Folk Art

A year and a half after opening to big buzz, Pair continues to charm.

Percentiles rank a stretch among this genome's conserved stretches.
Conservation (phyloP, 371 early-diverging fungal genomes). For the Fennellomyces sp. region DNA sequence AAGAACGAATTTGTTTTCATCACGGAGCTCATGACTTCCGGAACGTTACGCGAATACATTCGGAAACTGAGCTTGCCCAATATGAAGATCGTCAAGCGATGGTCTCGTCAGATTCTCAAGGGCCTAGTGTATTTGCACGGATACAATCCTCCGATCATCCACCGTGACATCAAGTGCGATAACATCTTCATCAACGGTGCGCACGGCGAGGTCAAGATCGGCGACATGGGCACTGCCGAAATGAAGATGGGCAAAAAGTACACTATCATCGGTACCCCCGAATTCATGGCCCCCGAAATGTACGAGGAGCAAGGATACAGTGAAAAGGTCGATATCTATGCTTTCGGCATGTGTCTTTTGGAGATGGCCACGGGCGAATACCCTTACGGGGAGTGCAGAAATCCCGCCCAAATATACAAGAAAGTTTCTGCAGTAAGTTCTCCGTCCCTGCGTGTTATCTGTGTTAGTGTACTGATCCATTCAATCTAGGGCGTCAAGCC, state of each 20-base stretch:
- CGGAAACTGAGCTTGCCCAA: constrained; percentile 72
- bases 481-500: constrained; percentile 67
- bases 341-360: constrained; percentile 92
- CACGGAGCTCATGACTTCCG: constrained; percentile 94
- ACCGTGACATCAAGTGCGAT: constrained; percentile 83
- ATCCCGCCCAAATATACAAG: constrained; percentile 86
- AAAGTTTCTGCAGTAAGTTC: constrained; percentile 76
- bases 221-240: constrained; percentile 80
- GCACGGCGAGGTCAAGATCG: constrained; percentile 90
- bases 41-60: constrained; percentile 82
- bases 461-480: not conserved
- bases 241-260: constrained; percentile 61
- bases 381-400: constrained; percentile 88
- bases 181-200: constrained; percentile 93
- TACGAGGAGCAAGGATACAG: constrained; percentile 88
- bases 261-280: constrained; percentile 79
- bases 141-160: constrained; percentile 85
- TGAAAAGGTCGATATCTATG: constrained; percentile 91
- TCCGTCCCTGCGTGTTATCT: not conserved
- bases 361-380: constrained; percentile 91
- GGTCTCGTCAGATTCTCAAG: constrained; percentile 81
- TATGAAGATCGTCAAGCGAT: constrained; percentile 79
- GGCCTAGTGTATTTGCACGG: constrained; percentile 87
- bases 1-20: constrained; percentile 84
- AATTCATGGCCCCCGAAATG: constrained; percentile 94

I'll admit the association is a little strange, but Pair, the sweet, homey, and somehow otherworldly small-plates restaurant in Ravenna, puts me in the mind of a subgenre within modern folk/rock called New Weird America. Outré enough to engender resurgence in harp music and vocal styles stranger than Nico's or Joan Baez's ever were, and pervasive enough that I'm pretty sure I can slip it by my editor and use it to describe not a barefoot, bearded guitar strummer but a cuisine type, New Weird America is really just a return of Old Weird America. Music critic Greil Marcus used the latter to describe the early, intimate folk music of Bob Dylan and the Band. In Old Weird America, expression and individuality mattered as much as tradition and shared sounds; with New Weird America, originality and style take another step forward—but they step to the beat of stand-up bass, jug-band rhythms, and timeworn melodies. At Pair, owners Felix and Sarah Penn offer food that is entirely old-fashioned and anti-haute—halibut in parchment, cassoulet, beef brisket, Brussels sprouts—but the elegant expression of these familiar flavors, coupled with the experience of sharing them as small plates, makes the experience utterly chic. The kitchen uses produce from Helsing Junction Farm's Community Supported Agriculture boxes—another example of old methods catching up with the modern world. American favorites yield, here and there, to their European ancestors; at present, for example, polenta accompanies pork sugo ($11), a sweet and salty slow-cooked dish that pushes its cinnamon even as it gives way to the briny bite of Kalamata olives. There is a pleasant scruffiness even in the specials: On my last visit, pancetta-wrapped ling cod ($13) sat on top of modest garbanzo beans and braised endive. Nothing sexy about endive or garbanzo beans, but underneath the lavender-brown high ceilings of the Early American–style dining room, the overall dish manages to achieve a stylishness and allure not at all unlike the one hiding in the warble and yarn of today's expressionistic acoustic rock. From the top to the bottom of Pair's one-sheet menu, chef Felix Penn's preparations are simple and restrained so that even bold flavors become relatively soft-spoken—and vice versa. On my last visit, the soup of the evening was a celery root puree ($6) that made us wish Lay's would make celery-scented potato chips. Together with the tartly rippled but otherwise soft and subtle cambozola fondue ($8), the soup was an ideal start. Pair's much-lauded macaroni and cheese ($6) is made with campanile pasta (they look like little calla lilies or trumpets) and fontina cheese. The nutty, dry flavor of the cheese comes in at the choruses, but for the most part the dish is creamy, milky, and oddly light. Again, it's a little strange, but I swear that the light, crunchy onion and breadcrumb topping of the fantastic potato and leek gratin (made with Yukon golds and Gruyère for $7) reminded me of that feeling you get when you walk on a thin, icy dusting of snow after it sticks to the sidewalk for the first time. Brussels sprouts ($7) are cooked until tender and then liberated from their cabbagelike coils, then tossed with bacon and pecans. Talk about the mundane blossoming, the ugly duck becoming a swan. The bucolic mood of the open, welcoming space (when you hang up your coat in the small entrance area as you walk in, you'll fight the urge to kick your shoes off at the same time) was created by Sarah Penn, with a nod to her great aunt's home in Cape Cod. She runs the front of the house with a team of knowledgeable, friendly-but-not-chummy servers. Ask them to recommend a wine to go with your assortment of choices, and they won't be stumped regardless of how random your selections are. Served swiftly in sturdy brown ceramic ramekins, dishes are generous and very fairly priced. Two can indulge in about six of them, plus a few glasses of wine, for about $100 including tax and tip. You might even take home some leftovers. FOR A TIME, talk of Pair was characterized by the gripe that it was almost impossible to get in. While you might still occasionally encounter a wait, the rush of the crowds seems to have subsided. Neighbors, diverse Seattleites, and tourists (the Penns and Pair were featured in Bon Appétit, so the secret is out) now form more of a steady stream. Special-menu dinners are imminent now that day-to-day operations are running so smoothly. In a world where comfort from chaos and crisis is increasingly coveted—but, at the same time, where expression and individuality are more critical than ever, Pair's artful respect for tradition truly hits home. lcassidy@seattleweekly.com Pair, 5501 30th Ave. N.E., 206-526-7655, www.pairseattle.com, RAVENNA. 5–10 p.m. Tues.–Sat.

 
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